QPR issued a press release on 2 March to announce that the club had improved on losses of over £65m in 2012/13 and had made losses of just £9.8m in 2013/14. Not only that, but the owners had paid off loans of £60m. On the face of it, a terrific improvement and stories about the club being hit by a £30-£40m FFP fine were clearly wider of the mark. However, things are not quite as they may initially seem
The improvement was both stunning an unexpected. And as we know, when something seems too good to be true, it often is.
The club’s announcement was lacking in detail – rather than publish full accounts, the club gave fans only partial information. However, the press release did tell us that ‘Expenses’ has been reduced by £22m. In 2012/13, Expenses were £125.8 – so we can expect Expenses to be somewhere around £103.8m for 2013/14 (although we don’t know the breakdown):
When we overlay the Income figures (and a projection for the reduced income in 2013/14) we can see that something clearly doesn't stack up:
Rather than reporting a loss of £9.8m, QPR should have reported a loss of around £67m. Rather than reducing, the club losses should actually have increased! Readers may be puzzled as to why the figures are so far out – well over £50m. The only way QPR could have reported a loss of £9.8m is if their income was £50m-£60m higher than can reasonably be explained. Well, remember that £60m of loans mentioned in the Press Release that the owners generously cancelled?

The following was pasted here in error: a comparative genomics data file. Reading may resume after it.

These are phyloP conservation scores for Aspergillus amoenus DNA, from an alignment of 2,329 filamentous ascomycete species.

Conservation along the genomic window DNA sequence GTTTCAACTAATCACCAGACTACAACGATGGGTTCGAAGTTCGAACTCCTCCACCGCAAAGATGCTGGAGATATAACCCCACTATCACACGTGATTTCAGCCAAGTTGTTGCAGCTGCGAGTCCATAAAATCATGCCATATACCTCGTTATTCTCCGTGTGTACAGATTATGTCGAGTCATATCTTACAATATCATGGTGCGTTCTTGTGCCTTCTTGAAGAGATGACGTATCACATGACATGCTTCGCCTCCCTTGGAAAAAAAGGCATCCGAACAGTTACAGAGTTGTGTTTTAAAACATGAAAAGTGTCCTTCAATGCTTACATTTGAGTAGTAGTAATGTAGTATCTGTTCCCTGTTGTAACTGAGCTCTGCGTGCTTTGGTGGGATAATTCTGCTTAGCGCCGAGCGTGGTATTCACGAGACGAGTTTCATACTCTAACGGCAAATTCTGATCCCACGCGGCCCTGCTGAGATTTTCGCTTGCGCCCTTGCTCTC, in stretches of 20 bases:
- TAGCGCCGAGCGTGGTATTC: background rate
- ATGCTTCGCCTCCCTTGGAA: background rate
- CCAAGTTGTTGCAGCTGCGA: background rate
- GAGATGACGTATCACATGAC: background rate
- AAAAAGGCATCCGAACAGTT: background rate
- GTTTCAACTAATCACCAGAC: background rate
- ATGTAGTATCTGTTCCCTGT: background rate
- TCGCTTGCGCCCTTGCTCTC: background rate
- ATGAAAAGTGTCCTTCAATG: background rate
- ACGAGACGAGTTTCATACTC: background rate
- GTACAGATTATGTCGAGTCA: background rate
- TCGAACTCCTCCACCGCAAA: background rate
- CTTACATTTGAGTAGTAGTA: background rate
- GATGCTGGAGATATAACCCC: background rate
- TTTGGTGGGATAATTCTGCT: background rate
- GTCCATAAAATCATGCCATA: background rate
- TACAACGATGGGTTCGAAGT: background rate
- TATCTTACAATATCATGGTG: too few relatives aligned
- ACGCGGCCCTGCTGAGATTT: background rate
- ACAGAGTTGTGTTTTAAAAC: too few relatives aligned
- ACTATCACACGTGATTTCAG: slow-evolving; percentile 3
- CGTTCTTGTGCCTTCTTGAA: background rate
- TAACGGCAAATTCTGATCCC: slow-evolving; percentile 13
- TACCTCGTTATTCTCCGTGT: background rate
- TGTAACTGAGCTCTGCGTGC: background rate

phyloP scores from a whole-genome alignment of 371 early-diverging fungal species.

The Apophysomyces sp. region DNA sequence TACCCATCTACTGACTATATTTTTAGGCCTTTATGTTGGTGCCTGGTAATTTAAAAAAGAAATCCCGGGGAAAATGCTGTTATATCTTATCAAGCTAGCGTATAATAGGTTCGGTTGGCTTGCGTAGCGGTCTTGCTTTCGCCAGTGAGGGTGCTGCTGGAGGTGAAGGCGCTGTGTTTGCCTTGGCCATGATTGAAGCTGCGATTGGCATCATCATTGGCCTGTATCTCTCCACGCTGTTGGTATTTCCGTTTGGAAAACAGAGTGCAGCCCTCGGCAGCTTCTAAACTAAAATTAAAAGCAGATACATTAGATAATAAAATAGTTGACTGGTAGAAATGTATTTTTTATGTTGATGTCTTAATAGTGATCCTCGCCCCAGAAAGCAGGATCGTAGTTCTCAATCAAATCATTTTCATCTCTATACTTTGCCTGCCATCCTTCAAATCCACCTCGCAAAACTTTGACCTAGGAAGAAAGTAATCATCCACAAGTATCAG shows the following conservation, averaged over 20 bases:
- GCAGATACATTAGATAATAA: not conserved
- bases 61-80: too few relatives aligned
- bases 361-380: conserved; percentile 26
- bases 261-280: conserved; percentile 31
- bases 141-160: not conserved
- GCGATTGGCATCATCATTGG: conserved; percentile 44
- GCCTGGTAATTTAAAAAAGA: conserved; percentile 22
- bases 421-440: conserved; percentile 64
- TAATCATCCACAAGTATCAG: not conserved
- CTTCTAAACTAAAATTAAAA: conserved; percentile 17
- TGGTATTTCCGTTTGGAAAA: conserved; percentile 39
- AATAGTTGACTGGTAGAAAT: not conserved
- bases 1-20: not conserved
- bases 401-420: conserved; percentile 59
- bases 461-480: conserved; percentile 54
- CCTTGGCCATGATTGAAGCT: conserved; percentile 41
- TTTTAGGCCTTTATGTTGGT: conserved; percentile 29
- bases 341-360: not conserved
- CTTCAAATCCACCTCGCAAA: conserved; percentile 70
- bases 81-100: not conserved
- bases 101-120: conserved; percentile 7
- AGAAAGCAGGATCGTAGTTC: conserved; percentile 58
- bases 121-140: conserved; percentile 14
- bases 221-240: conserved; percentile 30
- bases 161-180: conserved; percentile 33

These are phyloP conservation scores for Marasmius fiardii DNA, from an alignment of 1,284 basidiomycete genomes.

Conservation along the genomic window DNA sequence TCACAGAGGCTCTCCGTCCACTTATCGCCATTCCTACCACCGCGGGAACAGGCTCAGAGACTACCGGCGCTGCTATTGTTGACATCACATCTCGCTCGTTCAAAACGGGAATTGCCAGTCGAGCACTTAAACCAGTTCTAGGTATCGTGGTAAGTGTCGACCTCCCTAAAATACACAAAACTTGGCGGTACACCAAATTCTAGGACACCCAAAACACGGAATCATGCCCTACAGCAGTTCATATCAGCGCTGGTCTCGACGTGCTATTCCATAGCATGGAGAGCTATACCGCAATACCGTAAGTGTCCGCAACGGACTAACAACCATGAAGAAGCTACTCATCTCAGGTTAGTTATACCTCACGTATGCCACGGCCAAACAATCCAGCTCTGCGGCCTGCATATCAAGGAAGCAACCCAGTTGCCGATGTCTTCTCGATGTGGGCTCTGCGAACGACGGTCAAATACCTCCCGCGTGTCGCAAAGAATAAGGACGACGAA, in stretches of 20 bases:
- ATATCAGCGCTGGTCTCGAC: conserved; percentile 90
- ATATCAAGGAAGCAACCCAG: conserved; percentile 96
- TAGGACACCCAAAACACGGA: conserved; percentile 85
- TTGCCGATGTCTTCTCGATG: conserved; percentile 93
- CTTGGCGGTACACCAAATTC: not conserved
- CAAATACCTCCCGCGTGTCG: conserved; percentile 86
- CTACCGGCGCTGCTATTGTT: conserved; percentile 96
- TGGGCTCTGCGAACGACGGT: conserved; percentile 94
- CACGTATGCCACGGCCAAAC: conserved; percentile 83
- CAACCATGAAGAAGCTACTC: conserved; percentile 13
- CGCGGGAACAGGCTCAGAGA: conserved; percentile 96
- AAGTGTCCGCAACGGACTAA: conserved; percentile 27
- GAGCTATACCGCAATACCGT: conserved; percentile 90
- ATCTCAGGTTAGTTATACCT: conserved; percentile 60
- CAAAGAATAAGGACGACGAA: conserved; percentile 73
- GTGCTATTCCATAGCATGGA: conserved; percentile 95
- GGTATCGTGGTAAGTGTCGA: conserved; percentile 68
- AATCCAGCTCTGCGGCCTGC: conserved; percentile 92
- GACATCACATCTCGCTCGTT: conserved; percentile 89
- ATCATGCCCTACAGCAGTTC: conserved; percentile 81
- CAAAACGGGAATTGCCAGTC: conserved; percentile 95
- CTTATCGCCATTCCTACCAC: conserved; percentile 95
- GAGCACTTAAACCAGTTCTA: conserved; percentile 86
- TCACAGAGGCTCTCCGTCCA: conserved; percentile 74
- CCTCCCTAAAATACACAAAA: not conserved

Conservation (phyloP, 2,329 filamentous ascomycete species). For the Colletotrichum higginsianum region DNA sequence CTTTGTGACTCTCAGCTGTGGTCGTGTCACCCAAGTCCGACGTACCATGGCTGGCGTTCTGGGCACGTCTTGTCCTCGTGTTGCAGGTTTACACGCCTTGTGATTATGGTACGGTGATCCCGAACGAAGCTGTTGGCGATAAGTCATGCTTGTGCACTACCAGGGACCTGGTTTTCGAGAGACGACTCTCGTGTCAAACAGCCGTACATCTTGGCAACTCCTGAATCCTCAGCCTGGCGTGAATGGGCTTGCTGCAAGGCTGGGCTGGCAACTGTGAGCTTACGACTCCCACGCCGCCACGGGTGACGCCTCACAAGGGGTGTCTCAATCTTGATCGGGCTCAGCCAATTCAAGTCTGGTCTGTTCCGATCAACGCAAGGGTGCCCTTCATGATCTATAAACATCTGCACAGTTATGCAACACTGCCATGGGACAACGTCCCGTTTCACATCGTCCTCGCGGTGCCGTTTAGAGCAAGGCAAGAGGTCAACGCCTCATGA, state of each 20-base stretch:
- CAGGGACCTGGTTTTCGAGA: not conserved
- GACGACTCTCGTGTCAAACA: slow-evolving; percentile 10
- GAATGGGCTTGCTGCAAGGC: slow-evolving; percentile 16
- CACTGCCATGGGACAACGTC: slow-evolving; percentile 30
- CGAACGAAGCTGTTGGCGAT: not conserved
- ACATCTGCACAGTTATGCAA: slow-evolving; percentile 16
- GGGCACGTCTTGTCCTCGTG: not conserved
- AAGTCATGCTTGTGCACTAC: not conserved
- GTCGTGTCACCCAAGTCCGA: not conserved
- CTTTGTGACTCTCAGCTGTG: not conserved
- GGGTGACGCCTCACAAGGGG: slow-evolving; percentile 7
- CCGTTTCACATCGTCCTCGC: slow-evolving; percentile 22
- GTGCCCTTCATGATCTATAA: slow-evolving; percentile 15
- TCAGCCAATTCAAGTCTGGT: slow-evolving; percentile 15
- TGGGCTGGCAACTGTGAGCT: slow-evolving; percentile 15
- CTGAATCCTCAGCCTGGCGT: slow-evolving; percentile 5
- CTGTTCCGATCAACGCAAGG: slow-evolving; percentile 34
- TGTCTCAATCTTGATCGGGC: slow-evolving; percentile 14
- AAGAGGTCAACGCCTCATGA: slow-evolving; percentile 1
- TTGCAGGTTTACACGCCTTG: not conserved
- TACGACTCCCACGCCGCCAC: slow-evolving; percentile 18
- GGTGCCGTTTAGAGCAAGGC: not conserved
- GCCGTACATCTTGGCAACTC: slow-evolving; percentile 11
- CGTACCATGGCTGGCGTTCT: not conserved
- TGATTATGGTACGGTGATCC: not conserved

It seems highly likely that QPR have effectively accounted for that £60m loan cancellation as ‘Income’. To be more accurate they will have classed the cancelled loan as an 'exceptional' item in the P&L account which would have delivered a one-off increase in income.
Fortunately Football League rules prevents owners from artificially inflating transactions to help their club pass the FFP Break Even Test. These kind of inflated ‘mates-rate’ deals are termed a Related Party Transaction’ (RPT) and the Football League will assess any RPT transaction and apply a ‘fair value’ for the purposes of the FFP test. The club have clearly irritated the Football League’. The FL statement explains:
"The Football League notes the statement made earlier today by Queens Park Rangers regarding its annual accounts for the year ending May 31, 2014.
"The treatment of certain items in those accounts, and how the League's FFP rules should be applied to them, remains a matter of ongoing discussion between QPR and the Football League.
Interestingly, QPR’s owners could suffer a double-whammy if the club cannot win their seemingly thin legal argument. The owners have written off £60m in loans but could also find themselves saddled with a FFP fine of somewhere around £50m. They will have to pay that fine if they are relegated to ensure the Football League will allow them into the place in the Championship.
It will be interesting to see if this contentious transaction is labelled as a ‘Related Party Transaction’ in the accounts. It is possible that the obliging accountants may have decided not to use this term in the accounts. If so, this could make things more difficult for the Football League– however it seems such an ‘open and shut’ case that it may well not ultimately matter.
It is possible of course that the missing £50m-60m isn’t related to the loan repayment – however the figures are so close it seems likely to be connected. In any case, there has clearly been a highly contentious owner-related injection of income which has irked the Football League and pushed at the boundaries of football club accounting.
Ultimately, you have to wonder about the wisdom of the club’s approach. For all the owner’s openness on social media, many fans will have been misled by the club announcement and surely deserve to be treated better
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